MONTGOMERY, Ala. (AP) — Bibb County Deputy Brad Johnson was shot and killed in 2022 by a man authorities said had his prison sentence shortened under Alabama’s good-time behavior incentive law despite escaping from a prison work release center in 2019.
Republican Sen. April Weaver, who was a friend of Johnson’s and lives yards from where he was fatally shot, is proposing legislation that would roll back the use of good-time incentives, cutting the time that inmates can shave off their sentences, and mandating that certain actions, including escape, cause an inmate to lose all of their credit. Austin Hall, the man accused of killing Johnson and shooting another deputy, served less than four years of a nearly 10-year sentence for theft, according to state records.
“They were shot by a felon who was given good-time credits even though he had a history of a lot of bad behavior when he was incarcerated,” Weaver said at a news conference Thursday.
The shooting has led to calls to revamp the good-time behavior incentive law, which Weaver and Lt. Gov. Will Ainsworth on Thursday called the most generous in the country. But opponents argue the incentives are public safety tools that encourage inmates to better themselves. The issues around the suspect’s release are also complicated. Hall could have had his good-time credit revoked for the escape, but he never returned to state custody after the escape.
Alabama allows certain inmates sentenced to 15 or fewer years in prison to receive “good time” behavior incentives— earning up to 75 days of credit for every 30 days of good behavior. Most inmates, including those convicted of murder or manslaughter. are not eligible. In 2021, about 9% of state inmates were eligible for these incentives, according to the Alabama Sentencing Commission.
“The subject that done this had done roughly three years of his 10-year sentence and had been out roughly three days before he shot my deputy and murdered my friend,” Bibb County Sheriff Jody Wade said Thursday.
Weaver’s bill would slash incentive time credits by more than half and mandate that escape and other offenses would cause an inmate to lose all of their good time credits. It would also require the prison system to submit reports about its use.
The American Civil Liberties Union of Alabama opposes Weaver’s legislation, saying “people traditionally released on ‘good time’ have earned that time, and its existence incentivizes individuals to utilize education and programming opportunities.”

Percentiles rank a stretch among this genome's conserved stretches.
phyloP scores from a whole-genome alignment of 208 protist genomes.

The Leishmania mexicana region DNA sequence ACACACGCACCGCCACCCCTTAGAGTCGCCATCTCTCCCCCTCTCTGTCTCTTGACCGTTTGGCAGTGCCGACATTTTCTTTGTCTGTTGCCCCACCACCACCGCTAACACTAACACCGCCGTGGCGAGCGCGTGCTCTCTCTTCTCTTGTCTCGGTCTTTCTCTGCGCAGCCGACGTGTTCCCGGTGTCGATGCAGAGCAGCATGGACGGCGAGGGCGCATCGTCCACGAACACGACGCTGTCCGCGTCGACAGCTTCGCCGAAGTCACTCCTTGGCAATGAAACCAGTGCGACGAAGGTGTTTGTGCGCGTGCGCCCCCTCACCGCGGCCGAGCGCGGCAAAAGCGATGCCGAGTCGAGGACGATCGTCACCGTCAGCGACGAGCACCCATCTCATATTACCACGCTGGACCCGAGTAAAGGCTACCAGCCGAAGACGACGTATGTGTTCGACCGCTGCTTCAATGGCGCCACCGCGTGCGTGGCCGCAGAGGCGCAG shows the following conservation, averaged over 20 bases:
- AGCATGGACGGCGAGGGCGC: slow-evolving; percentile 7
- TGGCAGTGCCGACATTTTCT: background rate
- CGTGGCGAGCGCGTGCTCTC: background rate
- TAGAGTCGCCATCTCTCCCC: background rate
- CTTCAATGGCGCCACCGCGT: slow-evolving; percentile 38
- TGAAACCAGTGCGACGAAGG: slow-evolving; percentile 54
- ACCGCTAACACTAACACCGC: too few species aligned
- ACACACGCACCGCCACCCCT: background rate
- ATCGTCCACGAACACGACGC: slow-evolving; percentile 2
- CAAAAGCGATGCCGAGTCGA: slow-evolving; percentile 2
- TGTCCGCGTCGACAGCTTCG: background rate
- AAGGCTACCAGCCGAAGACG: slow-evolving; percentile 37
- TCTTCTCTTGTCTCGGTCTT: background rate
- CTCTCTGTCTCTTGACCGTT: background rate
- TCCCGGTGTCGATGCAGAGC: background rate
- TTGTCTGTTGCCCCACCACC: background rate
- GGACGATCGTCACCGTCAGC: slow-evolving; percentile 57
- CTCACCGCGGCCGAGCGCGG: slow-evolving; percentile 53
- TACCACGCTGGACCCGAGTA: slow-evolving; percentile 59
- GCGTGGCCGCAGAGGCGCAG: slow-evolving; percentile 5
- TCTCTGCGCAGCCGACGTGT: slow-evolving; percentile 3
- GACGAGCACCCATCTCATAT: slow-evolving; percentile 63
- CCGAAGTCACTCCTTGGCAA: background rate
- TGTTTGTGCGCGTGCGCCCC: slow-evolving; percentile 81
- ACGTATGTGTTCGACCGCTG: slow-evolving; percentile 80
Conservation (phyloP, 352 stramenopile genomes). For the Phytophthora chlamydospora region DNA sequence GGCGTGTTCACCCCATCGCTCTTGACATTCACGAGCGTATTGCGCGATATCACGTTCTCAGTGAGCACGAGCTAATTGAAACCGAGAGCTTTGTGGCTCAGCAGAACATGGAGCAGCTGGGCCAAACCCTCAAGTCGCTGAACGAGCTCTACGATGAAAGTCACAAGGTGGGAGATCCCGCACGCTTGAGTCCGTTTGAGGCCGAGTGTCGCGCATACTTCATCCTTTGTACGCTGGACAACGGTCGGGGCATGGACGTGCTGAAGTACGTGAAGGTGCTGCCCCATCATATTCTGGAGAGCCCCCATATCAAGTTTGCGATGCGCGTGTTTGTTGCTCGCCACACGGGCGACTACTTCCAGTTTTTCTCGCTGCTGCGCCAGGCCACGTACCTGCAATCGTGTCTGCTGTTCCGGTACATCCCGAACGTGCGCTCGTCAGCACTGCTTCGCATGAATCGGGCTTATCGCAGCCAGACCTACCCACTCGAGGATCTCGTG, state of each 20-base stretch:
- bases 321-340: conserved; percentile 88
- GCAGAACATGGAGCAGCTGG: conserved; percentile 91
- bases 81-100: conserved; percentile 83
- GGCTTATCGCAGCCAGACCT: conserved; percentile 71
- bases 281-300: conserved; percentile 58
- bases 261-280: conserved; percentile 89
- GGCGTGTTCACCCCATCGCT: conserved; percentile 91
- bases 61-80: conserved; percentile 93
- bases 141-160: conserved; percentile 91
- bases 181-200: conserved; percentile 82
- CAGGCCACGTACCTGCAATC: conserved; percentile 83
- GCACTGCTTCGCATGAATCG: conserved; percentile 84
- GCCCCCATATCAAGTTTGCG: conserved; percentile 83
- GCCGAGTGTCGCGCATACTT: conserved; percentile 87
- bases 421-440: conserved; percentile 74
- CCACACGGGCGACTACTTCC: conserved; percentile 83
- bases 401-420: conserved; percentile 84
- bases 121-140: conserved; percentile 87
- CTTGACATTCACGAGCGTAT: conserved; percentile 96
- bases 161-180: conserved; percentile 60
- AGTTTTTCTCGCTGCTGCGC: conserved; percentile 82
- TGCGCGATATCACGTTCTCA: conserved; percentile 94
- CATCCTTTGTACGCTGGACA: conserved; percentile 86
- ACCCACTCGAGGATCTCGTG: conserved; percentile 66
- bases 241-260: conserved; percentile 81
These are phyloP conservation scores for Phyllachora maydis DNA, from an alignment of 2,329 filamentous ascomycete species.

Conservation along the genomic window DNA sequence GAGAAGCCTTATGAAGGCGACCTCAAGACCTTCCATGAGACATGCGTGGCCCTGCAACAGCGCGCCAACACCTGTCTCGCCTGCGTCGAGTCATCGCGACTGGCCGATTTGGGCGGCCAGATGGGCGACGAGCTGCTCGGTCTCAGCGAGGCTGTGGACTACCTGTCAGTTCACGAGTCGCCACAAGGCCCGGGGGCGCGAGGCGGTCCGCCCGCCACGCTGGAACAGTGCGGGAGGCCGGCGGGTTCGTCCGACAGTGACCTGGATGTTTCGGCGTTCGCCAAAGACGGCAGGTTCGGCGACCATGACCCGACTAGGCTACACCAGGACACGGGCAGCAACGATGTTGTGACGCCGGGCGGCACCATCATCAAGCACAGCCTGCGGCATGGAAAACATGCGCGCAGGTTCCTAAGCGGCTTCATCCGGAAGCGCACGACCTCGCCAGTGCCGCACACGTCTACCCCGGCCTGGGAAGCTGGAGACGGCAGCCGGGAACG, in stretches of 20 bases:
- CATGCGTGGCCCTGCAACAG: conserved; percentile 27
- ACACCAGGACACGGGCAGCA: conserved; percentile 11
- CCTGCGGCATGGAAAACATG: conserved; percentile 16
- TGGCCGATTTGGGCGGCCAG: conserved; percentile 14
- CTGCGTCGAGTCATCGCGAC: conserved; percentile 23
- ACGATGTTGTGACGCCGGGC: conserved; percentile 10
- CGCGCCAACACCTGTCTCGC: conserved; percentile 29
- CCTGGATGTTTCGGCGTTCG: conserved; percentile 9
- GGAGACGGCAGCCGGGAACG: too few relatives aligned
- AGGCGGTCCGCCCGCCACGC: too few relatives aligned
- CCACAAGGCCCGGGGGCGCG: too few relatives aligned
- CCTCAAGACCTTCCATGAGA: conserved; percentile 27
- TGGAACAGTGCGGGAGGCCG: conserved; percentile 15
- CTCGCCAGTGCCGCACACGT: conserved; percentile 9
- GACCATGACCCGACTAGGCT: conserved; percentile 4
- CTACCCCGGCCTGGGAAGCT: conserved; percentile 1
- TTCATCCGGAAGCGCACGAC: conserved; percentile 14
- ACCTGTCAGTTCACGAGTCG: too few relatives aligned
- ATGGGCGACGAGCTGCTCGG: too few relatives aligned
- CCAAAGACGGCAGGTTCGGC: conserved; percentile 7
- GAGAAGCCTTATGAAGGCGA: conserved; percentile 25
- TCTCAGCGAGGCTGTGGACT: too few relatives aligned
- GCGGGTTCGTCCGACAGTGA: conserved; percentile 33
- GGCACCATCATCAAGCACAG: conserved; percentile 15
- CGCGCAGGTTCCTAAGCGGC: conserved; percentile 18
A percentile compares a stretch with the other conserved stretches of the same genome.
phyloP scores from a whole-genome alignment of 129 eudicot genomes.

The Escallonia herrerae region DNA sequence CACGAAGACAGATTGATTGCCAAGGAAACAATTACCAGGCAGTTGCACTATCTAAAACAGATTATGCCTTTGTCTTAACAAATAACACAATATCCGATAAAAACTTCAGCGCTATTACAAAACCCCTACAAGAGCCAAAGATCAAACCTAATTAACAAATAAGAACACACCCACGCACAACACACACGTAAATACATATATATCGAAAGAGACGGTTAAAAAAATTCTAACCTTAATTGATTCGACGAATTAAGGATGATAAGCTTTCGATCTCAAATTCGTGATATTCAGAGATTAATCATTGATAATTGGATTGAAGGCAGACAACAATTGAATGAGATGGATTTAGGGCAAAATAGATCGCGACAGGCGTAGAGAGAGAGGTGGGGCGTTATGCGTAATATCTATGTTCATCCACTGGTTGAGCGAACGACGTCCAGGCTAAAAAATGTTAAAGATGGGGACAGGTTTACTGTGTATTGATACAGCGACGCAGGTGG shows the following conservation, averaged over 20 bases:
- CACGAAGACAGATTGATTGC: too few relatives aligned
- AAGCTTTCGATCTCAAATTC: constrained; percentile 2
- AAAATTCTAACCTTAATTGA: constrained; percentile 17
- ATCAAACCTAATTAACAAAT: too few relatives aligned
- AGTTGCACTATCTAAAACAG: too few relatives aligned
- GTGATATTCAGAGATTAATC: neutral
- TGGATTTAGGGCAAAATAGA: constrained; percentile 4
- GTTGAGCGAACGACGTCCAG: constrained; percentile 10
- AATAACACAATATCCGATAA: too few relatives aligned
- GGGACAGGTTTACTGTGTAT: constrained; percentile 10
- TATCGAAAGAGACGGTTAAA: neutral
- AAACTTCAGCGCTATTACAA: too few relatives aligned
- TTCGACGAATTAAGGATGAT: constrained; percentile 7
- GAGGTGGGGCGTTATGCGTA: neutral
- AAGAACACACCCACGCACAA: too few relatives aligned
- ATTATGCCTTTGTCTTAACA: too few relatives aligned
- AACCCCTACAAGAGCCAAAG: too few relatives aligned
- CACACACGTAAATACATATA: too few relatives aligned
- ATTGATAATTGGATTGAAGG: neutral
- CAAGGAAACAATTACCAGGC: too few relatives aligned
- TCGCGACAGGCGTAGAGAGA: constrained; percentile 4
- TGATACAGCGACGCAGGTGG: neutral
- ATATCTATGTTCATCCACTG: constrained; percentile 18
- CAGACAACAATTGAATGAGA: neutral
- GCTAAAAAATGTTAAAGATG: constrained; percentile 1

“This bill will further entrench our state in the issues pervading Alabama’s overcrowded and unconstitutional prisons. Limiting ‘good time’ is not in the interest of public safety, as the sponsor is purporting,” Dillon Nettles, the ACLU’s Policy and Advocacy director, said in a statement. The Department of Justice has accused Alabama of housing male prisoners in violent conditions that violate the ban on cruel and unusual punishment.
Hall, was serving a nine-year sentence for theft when he escaped from a Camden Work Release Center in 2019. He was on the run for about a month before he was captured after a police chase.
An Alabama Department of Corrections spokeswoman wrote in a July email that Hall had a good time balance of 2,268 days but never came back to prison custody after his escape, “so he never had a disciplinary hearing to revoke the good time.” He faced other unrelated charges, but he was allowed to bond out of local jails.
Justin Barkley, chief deputy general counsel for Ivey, told a legislative committee earlier this month that one issue was that Hall was in a couple of different county jails and not returned to state custody. Alabama Gov. Kay Ivey in January issued an executive order putting uniform rules on the use of good time and seeking better communication among law enforcement agencies.
Deputy Chris Poole, the other deputy shot in the incident, recalled Johnson as a man who wanted to help others. “I watched him try to get people to change their life. It wasn’t just putting them in jail and saying we’re done with you,” Poole said.
Poole said after he was shot through his windshield that he radioed Johnson saying, “Brad, don’t chase him” but Johnson continued. Weaver’s husband, a doctor, rushed to try to help Johnson after he was shot, the county sheriff said.